11:44 pm
a black trenchcoat that might as with the be made out of red flags. nbc national correspondent chris jansing has made her way to santa fe, texas, where vigils have been under way there tonight. chris, good evening. >> reporter: good evening, brian. there were a lot of tears shed tonight. hundreds of people turning out. this is a community that is going through something we've seen, as you pointed out, with gut-wrenching familiarity. a school where shots rang out, where there's first confusion and then chaos, and then people literally running for their lives. one of them is with me now. bailey sagnoski, who was really very close to where the shots started. you heard them ringing out. when you realized there was an active shooter, bailey, in your school, what did you do? what was going through your mind? >> i was about 200 feet from the shooter, and when i like had actually realized it, someone had told me they were running from the art hallway, and i asked them what's going on? what's happening? they said, there's an active
11:45 pm
shooter. he has a gun. i started telling all my friends someone has a gun in the school, and they didn't believe me but -- >> you started running? >> yeah. after the second round of shots, everybody scattered. we finally all believed it, and everybody scattered and ran for the street. there's a street behind the school, and i ran onto it and ran over to the gas station next door. >> you have close connections to this. a good friend of yours is in icu. >> yes. i had found out at the vigil tonight that one of my friends was apparently shot in the neck and in the leg and that she was in icu tonight. it was very shocking because you never think that it could be possibly someone you know, someone you love. >> and you knew the shooter as well? can you wrap your head around that? >> honestly, no. it was -- you never think it's someone who you walk past every day in the school. it's someone you see in the hallway. it's shocking.
11:46 pm
>> nothing ever an indication that he was anything other than football player, somebody who worked out, you said? you would see at the gym or at the track. >> yeah. he seemed like a nice kid, but i -- i didn't know him personally, so there could be something going on that nobody knew about. >> the vigil tonight, you said you ran into a good friends of yours. >> yes. we actually seen each other when the two school officials had actually came over to the street of tower and maple and stopped a bunch of kids, saying we need to get a head count. we need you to stay together. and my friend -- i seen her. as soon as i saw her, i grabbed her hand immediately. her parents were on the way, so we started walking to the gas station. my family was on the way to come get me too. and i would not let go of her arm. tonight when i saw her at the vigil, i broke down. we were hugging for a good three minutes. we didn't want to let go. it was just relief to know she wasn't hurt, that everything was all right. >> how are you?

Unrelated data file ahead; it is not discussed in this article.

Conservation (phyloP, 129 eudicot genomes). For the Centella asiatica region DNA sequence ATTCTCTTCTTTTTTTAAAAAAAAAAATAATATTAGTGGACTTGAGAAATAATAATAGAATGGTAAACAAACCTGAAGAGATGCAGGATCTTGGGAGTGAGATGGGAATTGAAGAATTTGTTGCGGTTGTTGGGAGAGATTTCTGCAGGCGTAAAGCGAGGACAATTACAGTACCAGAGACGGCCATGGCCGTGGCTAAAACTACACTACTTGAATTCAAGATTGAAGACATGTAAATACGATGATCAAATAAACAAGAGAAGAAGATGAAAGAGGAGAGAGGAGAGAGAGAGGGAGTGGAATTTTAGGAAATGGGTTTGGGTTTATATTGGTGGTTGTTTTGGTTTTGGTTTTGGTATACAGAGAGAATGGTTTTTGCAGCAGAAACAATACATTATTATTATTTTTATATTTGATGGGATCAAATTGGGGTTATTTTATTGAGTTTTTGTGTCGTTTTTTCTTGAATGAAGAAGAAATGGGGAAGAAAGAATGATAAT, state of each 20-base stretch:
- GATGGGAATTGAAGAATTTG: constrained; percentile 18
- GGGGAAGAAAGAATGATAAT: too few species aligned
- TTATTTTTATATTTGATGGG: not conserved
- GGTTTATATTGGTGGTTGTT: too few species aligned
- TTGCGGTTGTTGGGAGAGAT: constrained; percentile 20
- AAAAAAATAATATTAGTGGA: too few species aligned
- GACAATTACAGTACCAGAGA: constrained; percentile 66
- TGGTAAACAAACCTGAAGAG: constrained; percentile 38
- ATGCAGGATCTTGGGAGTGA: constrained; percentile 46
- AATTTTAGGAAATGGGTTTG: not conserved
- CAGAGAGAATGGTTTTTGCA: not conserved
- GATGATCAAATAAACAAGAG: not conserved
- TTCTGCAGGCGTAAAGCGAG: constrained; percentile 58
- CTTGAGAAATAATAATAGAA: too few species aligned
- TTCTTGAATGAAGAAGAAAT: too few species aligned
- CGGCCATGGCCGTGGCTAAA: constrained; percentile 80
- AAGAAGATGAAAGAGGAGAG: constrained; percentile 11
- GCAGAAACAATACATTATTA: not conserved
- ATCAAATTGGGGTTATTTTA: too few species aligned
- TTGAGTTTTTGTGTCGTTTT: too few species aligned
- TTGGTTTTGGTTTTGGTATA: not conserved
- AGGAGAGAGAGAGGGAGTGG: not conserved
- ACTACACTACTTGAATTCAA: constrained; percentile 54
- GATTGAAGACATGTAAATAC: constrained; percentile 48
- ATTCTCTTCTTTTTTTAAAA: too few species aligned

11:47 pm
>> shell-shocked, honestly. it didn't hit me until probably about three hours after. i was in the car with my brother, and i broke down. it was hard to process because there are now people who won't be there anymore. >> bailey, we're glad you're okay, and we are so sorry for everything you and your friends and your family have been through. but thank you for taking the time to talk to us tonight. we appreciate it. she was supposed to take her a.p. exam today, brian. one week ago was the prom. now in the parking lot behind me, they just opened the main road here past the high school. you can see all the cars that are still parked there. teachers and students who, like bailee, ran out when they heard those shots ringing out. brian? >> chris jansing, thank you for your reporting tonight in santa fe, texas, and our thanks to bailee for having the remarkable composure to be able to talk on television tonight after this tragedy. we are so sorry for their loss. quick break for us. we're back with more after this.
11:48 pm
11:49 pm
but i'm not standing still... and with godaddy, i've made my ideas real. ♪ ♪ i made my own way, now it's time to make yours. ♪ ♪ everything is working, working, just like it should ♪
11:50 pm
11:51 pm
there have been reports that you encouraged the use of lights and sirens even though there wasn't an emergency. is that true? >> i don't recall that happening. >> you personally requested that on a number of trips. >> no, i don't recall that. >> that's about how it went, the embattled epa chief in hot water again. scott pruitt appeared before the senate appropriations committee in a hearing meant to discuss the agency's budget, but the focus turned quickly to his multiple skanltds. scandals. >> did you personally on your first day ask for 24/7 protection for yourself? >> personally on the first day the 24/7 had been determined by the criminal enforcement office. >> so your answer is no? >> my answer is i did not direct that on the first day. >> okay. well, all the documents dispute that. do you see a conflict of interest in accepting a pretty good housing deal from a
11:52 pm
lobbyist couple that has business before the epa? >> steve hart is someone that was not registered as a lobbyist in 2017. >> mr. hart had lobbying contact with the environmental protection agency in the first quarter of 2018, period. >> and just this week after it was discovered that scott pruitt uses four separate agency e-mail addresses, the epa's internal watchdog agreed to look into just how the agency e-mails and text messages are archived. democratic senators and agency lawyers were reportedly alarmed by the possibility that pruitt could use different addresses to hide conversations from, say, freedom of information requests. the numbers for pruitt are pretty stunning. he has 14 ongoing investigations, one pending, and one complete. that's eight under the epa inspector general's office. two from the government accountability office.